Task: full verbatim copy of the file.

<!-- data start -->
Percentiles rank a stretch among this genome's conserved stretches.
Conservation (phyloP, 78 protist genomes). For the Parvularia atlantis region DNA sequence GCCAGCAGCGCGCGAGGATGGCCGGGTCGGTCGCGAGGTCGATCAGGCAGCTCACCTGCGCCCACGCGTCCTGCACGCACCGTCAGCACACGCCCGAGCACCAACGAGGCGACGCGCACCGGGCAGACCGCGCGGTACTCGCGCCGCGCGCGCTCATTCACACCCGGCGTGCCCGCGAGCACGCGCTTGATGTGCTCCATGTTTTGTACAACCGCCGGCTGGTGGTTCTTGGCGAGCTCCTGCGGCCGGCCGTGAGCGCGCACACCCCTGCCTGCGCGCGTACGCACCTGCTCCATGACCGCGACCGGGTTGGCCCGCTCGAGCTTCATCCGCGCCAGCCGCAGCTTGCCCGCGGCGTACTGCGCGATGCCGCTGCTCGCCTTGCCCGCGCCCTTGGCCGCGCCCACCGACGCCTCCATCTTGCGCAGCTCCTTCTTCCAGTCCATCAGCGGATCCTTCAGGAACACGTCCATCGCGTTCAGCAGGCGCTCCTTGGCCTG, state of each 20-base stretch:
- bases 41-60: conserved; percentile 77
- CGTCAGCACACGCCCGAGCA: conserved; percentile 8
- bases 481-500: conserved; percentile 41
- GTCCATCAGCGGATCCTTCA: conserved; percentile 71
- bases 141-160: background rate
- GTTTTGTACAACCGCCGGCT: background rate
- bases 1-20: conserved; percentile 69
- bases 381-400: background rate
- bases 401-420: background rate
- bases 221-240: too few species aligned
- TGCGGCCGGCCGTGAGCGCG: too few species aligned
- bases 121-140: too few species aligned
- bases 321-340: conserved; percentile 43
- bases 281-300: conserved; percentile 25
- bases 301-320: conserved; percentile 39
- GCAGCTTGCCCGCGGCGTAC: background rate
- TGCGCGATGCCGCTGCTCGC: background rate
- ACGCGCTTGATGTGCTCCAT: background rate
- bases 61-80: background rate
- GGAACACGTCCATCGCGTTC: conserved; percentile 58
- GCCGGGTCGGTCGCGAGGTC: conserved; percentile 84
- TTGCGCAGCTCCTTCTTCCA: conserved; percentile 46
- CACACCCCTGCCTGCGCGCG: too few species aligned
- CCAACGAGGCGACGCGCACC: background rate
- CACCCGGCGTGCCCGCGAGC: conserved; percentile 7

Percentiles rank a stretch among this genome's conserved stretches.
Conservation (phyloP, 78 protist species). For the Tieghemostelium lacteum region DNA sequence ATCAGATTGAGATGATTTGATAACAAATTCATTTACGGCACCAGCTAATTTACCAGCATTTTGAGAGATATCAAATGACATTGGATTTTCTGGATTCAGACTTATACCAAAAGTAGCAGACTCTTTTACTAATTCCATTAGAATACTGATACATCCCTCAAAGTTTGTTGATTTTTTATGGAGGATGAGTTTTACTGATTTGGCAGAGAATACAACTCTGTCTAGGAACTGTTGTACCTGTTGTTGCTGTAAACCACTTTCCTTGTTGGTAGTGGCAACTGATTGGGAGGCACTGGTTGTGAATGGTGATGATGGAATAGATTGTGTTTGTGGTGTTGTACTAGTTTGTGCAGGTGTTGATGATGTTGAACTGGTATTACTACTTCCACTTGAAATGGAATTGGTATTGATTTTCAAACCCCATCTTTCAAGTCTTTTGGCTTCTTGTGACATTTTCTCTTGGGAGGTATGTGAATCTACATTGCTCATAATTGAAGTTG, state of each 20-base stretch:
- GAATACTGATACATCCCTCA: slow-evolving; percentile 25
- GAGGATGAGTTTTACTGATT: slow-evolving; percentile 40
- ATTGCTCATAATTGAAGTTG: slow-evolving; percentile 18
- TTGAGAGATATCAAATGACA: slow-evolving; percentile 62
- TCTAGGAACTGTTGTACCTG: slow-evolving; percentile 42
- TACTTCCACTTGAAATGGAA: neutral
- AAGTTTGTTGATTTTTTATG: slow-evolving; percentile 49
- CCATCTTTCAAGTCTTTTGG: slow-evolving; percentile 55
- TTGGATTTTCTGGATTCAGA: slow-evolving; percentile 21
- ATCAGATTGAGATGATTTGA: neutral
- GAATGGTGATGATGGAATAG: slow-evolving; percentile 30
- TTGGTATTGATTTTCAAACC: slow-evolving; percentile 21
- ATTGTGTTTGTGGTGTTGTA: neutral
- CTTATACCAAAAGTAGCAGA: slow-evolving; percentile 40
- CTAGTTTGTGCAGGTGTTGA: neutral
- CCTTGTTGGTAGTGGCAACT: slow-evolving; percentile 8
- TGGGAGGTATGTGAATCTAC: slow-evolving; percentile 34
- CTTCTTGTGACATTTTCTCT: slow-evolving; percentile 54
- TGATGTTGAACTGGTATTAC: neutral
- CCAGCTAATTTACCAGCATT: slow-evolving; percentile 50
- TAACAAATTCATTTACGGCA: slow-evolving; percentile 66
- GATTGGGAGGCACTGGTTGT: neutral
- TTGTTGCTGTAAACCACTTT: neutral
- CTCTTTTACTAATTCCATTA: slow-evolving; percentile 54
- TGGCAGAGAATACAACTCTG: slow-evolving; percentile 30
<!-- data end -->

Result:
Percentiles rank a stretch among this genome's conserved stretches.
Conservation (phyloP, 78 protist genomes). For the Parvularia atlantis region DNA sequence GCCAGCAGCGCGCGAGGATGGCCGGGTCGGTCGCGAGGTCGATCAGGCAGCTCACCTGCGCCCACGCGTCCTGCACGCACCGTCAGCACACGCCCGAGCACCAACGAGGCGACGCGCACCGGGCAGACCGCGCGGTACTCGCGCCGCGCGCGCTCATTCACACCCGGCGTGCCCGCGAGCACGCGCTTGATGTGCTCCATGTTTTGTACAACCGCCGGCTGGTGGTTCTTGGCGAGCTCCTGCGGCCGGCCGTGAGCGCGCACACCCCTGCCTGCGCGCGTACGCACCTGCTCCATGACCGCGACCGGGTTGGCCCGCTCGAGCTTCATCCGCGCCAGCCGCAGCTTGCCCGCGGCGTACTGCGCGATGCCGCTGCTCGCCTTGCCCGCGCCCTTGGCCGCGCCCACCGACGCCTCCATCTTGCGCAGCTCCTTCTTCCAGTCCATCAGCGGATCCTTCAGGAACACGTCCATCGCGTTCAGCAGGCGCTCCTTGGCCTG, state of each 20-base stretch:
- bases 41-60: conserved; percentile 77
- CGTCAGCACACGCCCGAGCA: conserved; percentile 8
- bases 481-500: conserved; percentile 41
- GTCCATCAGCGGATCCTTCA: conserved; percentile 71
- bases 141-160: background rate
- GTTTTGTACAACCGCCGGCT: background rate
- bases 1-20: conserved; percentile 69
- bases 381-400: background rate
- bases 401-420: background rate
- bases 221-240: too few species aligned
- TGCGGCCGGCCGTGAGCGCG: too few species aligned
- bases 121-140: too few species aligned
- bases 321-340: conserved; percentile 43
- bases 281-300: conserved; percentile 25
- bases 301-320: conserved; percentile 39
- GCAGCTTGCCCGCGGCGTAC: background rate
- TGCGCGATGCCGCTGCTCGC: background rate
- ACGCGCTTGATGTGCTCCAT: background rate
- bases 61-80: background rate
- GGAACACGTCCATCGCGTTC: conserved; percentile 58
- GCCGGGTCGGTCGCGAGGTC: conserved; percentile 84
- TTGCGCAGCTCCTTCTTCCA: conserved; percentile 46
- CACACCCCTGCCTGCGCGCG: too few species aligned
- CCAACGAGGCGACGCGCACC: background rate
- CACCCGGCGTGCCCGCGAGC: conserved; percentile 7

Percentiles rank a stretch among this genome's conserved stretches.
Conservation (phyloP, 78 protist species). For the Tieghemostelium lacteum region DNA sequence ATCAGATTGAGATGATTTGATAACAAATTCATTTACGGCACCAGCTAATTTACCAGCATTTTGAGAGATATCAAATGACATTGGATTTTCTGGATTCAGACTTATACCAAAAGTAGCAGACTCTTTTACTAATTCCATTAGAATACTGATACATCCCTCAAAGTTTGTTGATTTTTTATGGAGGATGAGTTTTACTGATTTGGCAGAGAATACAACTCTGTCTAGGAACTGTTGTACCTGTTGTTGCTGTAAACCACTTTCCTTGTTGGTAGTGGCAACTGATTGGGAGGCACTGGTTGTGAATGGTGATGATGGAATAGATTGTGTTTGTGGTGTTGTACTAGTTTGTGCAGGTGTTGATGATGTTGAACTGGTATTACTACTTCCACTTGAAATGGAATTGGTATTGATTTTCAAACCCCATCTTTCAAGTCTTTTGGCTTCTTGTGACATTTTCTCTTGGGAGGTATGTGAATCTACATTGCTCATAATTGAAGTTG, state of each 20-base stretch:
- GAATACTGATACATCCCTCA: slow-evolving; percentile 25
- GAGGATGAGTTTTACTGATT: slow-evolving; percentile 40
- ATTGCTCATAATTGAAGTTG: slow-evolving; percentile 18
- TTGAGAGATATCAAATGACA: slow-evolving; percentile 62
- TCTAGGAACTGTTGTACCTG: slow-evolving; percentile 42
- TACTTCCACTTGAAATGGAA: neutral
- AAGTTTGTTGATTTTTTATG: slow-evolving; percentile 49
- CCATCTTTCAAGTCTTTTGG: slow-evolving; percentile 55
- TTGGATTTTCTGGATTCAGA: slow-evolving; percentile 21
- ATCAGATTGAGATGATTTGA: neutral
- GAATGGTGATGATGGAATAG: slow-evolving; percentile 30
- TTGGTATTGATTTTCAAACC: slow-evolving; percentile 21
- ATTGTGTTTGTGGTGTTGTA: neutral
- CTTATACCAAAAGTAGCAGA: slow-evolving; percentile 40
- CTAGTTTGTGCAGGTGTTGA: neutral
- CCTTGTTGGTAGTGGCAACT: slow-evolving; percentile 8
- TGGGAGGTATGTGAATCTAC: slow-evolving; percentile 34
- CTTCTTGTGACATTTTCTCT: slow-evolving; percentile 54
- TGATGTTGAACTGGTATTAC: neutral
- CCAGCTAATTTACCAGCATT: slow-evolving; percentile 50
- TAACAAATTCATTTACGGCA: slow-evolving; percentile 66
- GATTGGGAGGCACTGGTTGT: neutral
- TTGTTGCTGTAAACCACTTT: neutral
- CTCTTTTACTAATTCCATTA: slow-evolving; percentile 54
- TGGCAGAGAATACAACTCTG: slow-evolving; percentile 30